Sherman and I set out about 7:45 with water and snacks. It’s still cool. I have on my ultralight down jacket. Sherman is on a 15 foot, light weight leash. My solution in areas where he’s got to be on a leash and I want him to have some freedom of movement. He’s excited! To him, this is a HUGE beach.
We go over the first dune and BAM! This is what I expected.
Rolling white waves as far as I can see. Stunningly barren.

There’s a sign that says (I’m paraphrasing), “Don’t be cocky. This is a dangerous place. If you can’t see the next orange marker that shows the trail ahead, DO NOT CONTINUE. Turn around and save your life. DO NOT count on following yours or anothers footprints. The wind can erase them quickly.”
We go over the next couple dunes and I totally get that sign. There are NO visual markers that would tell you what direction you are going or where you came from.
Sherman is in beach mode. He’s running and running and running. In circles and back and forth. Dancing with me in the sand. He’s got a big grin on his face.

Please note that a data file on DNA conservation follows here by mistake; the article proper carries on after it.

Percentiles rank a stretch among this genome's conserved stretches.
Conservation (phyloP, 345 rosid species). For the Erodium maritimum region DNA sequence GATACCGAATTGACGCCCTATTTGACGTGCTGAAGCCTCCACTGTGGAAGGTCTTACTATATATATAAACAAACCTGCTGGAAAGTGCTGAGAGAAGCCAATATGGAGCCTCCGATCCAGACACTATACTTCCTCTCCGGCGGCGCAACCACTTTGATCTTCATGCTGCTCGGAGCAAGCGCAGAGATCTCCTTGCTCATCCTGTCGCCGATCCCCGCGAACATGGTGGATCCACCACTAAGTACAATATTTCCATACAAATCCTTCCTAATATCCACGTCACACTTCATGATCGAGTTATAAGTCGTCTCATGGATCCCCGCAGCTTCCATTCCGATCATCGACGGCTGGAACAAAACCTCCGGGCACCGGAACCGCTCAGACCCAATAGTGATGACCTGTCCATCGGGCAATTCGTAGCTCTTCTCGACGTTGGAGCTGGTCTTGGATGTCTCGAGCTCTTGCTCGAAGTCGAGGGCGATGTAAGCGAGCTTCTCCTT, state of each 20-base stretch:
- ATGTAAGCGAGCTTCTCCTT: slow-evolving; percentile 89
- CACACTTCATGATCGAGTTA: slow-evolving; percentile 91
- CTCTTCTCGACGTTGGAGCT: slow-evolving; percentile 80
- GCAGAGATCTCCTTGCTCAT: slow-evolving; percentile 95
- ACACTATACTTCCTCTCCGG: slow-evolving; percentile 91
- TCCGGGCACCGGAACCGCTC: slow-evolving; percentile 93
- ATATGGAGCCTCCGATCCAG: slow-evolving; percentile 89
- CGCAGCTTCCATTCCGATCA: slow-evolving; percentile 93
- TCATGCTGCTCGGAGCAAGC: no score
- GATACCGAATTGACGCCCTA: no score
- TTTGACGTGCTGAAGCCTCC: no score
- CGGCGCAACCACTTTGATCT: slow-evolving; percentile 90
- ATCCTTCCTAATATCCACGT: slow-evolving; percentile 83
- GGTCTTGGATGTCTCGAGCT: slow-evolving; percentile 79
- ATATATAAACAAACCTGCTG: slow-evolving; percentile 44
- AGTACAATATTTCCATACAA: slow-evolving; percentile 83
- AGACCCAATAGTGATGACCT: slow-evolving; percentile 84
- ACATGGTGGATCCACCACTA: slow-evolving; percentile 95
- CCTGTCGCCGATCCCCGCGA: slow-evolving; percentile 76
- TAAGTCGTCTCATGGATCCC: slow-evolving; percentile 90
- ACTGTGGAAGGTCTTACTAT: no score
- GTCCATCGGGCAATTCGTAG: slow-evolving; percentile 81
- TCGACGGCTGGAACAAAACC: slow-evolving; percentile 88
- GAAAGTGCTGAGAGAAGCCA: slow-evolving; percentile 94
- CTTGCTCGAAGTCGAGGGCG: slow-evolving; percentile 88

A landscape not defined by color. Here it’s light, shadow and texture.

These areas with heavy texture are the places where the lose sand has been blown away.

Love these lines between the pattern on the top of a dune and the smooth downhill face.
Wind blown sand piling up against a lone tree.

The sand is quiet firm in many places and then I take a step and my foot sinks 3 inches. Going downhill it can sink 6-8 inches. There are areas between some dune ranges where the wind has blown the sand away down to hard compacted ground. It seems to be the same material as the sand, but is hard and very slightly damp.